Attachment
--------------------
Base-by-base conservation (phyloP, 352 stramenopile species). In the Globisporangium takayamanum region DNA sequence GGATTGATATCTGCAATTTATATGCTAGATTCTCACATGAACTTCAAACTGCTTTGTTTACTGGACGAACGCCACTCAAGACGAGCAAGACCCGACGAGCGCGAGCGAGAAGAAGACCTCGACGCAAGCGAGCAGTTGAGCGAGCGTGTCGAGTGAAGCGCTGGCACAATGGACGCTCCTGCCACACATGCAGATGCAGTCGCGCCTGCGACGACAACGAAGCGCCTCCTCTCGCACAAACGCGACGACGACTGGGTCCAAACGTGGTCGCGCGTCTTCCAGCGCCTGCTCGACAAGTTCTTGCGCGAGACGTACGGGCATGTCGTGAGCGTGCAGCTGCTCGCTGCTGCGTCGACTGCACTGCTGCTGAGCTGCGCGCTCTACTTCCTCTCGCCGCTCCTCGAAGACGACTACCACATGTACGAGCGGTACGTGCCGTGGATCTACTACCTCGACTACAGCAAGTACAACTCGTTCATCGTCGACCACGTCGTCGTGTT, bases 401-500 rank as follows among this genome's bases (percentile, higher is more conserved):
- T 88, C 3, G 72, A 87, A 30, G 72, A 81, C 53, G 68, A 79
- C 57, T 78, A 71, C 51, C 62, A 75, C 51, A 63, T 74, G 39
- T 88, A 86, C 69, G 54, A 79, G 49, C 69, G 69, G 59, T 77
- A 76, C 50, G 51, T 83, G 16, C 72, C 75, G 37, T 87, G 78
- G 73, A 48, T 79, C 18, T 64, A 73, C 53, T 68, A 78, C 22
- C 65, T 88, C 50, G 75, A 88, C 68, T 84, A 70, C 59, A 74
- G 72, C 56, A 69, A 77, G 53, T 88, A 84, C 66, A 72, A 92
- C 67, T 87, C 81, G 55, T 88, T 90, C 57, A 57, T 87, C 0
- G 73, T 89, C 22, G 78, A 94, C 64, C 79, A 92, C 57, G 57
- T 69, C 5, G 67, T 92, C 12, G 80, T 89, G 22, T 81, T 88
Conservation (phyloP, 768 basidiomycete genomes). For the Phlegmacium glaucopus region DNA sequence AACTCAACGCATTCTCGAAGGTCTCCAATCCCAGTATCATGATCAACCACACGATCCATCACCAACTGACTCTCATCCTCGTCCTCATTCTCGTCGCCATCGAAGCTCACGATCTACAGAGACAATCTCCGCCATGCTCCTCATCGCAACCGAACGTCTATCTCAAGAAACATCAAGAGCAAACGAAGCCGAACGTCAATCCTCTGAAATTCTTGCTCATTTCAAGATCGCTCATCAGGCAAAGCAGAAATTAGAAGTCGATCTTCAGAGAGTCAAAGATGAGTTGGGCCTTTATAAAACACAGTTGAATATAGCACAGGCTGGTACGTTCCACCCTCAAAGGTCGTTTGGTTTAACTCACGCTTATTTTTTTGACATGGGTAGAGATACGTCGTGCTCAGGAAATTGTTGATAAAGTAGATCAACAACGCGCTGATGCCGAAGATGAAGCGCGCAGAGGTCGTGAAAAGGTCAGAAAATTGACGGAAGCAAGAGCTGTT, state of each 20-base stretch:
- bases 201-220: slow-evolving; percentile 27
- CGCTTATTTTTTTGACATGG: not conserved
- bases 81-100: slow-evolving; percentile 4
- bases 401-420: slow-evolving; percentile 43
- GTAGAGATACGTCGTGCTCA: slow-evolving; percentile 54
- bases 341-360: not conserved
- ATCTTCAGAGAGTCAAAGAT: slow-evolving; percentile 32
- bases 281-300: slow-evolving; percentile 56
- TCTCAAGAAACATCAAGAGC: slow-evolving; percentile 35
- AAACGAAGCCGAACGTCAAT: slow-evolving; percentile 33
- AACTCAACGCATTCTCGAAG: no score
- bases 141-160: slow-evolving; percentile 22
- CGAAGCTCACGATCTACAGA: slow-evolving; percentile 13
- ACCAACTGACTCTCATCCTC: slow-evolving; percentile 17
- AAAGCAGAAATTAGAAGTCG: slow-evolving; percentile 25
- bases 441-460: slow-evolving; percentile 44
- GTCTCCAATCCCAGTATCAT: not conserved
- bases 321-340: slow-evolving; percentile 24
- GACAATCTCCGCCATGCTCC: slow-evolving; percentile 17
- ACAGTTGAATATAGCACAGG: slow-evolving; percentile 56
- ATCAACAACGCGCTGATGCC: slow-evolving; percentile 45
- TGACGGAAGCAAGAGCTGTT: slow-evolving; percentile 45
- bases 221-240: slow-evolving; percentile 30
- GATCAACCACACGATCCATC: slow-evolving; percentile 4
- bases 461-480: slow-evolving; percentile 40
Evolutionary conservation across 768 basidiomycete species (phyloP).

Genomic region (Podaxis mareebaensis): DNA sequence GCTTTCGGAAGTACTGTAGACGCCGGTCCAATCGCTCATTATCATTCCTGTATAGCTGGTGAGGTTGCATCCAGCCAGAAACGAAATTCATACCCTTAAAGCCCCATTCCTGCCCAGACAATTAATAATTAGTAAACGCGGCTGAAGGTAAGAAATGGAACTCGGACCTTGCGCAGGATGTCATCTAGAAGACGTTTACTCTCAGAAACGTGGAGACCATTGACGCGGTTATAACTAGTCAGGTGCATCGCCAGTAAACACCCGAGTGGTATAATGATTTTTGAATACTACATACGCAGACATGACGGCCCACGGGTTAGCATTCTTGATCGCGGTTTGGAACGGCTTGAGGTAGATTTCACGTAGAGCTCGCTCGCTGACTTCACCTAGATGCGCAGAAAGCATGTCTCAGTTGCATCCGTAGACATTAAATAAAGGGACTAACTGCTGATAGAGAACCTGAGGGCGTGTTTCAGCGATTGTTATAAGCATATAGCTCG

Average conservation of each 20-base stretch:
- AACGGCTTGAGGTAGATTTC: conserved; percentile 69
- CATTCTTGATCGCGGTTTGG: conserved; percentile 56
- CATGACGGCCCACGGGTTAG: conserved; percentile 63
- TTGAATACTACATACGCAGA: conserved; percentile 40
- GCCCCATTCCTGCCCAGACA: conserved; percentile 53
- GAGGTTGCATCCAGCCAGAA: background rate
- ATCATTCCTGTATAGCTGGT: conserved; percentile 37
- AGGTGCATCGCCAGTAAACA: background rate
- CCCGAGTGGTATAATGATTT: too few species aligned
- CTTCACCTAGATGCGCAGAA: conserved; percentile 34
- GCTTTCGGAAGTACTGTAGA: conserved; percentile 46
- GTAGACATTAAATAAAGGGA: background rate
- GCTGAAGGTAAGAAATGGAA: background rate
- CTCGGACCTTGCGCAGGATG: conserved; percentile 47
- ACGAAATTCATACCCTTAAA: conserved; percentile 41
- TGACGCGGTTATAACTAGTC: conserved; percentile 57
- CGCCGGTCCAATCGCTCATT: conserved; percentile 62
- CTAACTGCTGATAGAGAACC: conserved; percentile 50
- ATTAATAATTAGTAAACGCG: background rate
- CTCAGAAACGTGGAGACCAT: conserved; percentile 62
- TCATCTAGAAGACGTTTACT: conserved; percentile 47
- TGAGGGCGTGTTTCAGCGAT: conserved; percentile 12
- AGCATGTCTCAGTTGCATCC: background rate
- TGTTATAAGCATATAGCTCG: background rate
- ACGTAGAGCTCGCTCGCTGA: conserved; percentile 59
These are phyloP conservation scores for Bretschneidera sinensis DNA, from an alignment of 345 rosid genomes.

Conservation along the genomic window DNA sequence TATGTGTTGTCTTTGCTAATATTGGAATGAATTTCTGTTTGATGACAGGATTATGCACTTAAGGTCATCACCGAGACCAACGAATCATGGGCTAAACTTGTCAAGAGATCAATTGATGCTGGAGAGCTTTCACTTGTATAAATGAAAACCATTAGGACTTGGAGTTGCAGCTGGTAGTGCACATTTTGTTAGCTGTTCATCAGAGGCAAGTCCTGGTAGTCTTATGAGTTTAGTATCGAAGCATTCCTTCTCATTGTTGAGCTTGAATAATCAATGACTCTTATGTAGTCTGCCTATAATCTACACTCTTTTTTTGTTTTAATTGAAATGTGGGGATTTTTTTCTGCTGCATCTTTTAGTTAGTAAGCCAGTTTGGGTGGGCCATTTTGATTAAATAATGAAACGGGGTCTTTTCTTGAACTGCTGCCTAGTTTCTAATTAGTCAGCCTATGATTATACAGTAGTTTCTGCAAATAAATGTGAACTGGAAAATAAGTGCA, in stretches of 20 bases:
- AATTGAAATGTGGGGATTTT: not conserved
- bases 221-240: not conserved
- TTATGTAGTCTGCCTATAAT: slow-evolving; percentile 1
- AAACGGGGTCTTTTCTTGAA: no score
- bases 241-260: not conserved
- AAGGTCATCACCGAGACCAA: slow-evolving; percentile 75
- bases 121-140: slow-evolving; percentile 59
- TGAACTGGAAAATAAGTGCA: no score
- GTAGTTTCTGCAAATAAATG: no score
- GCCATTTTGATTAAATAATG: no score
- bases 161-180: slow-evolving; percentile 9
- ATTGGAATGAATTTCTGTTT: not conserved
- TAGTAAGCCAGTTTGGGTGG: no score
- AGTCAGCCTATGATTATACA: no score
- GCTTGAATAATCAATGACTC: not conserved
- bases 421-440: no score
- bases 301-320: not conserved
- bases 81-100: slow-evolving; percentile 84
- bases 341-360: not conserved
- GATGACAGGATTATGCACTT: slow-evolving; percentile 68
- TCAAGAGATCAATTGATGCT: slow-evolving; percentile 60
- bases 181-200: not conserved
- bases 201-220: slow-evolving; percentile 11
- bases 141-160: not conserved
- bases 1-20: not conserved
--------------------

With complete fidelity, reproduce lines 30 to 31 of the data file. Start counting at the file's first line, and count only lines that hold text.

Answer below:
- bases 321-340: slow-evolving; percentile 24
- GACAATCTCCGCCATGCTCC: slow-evolving; percentile 17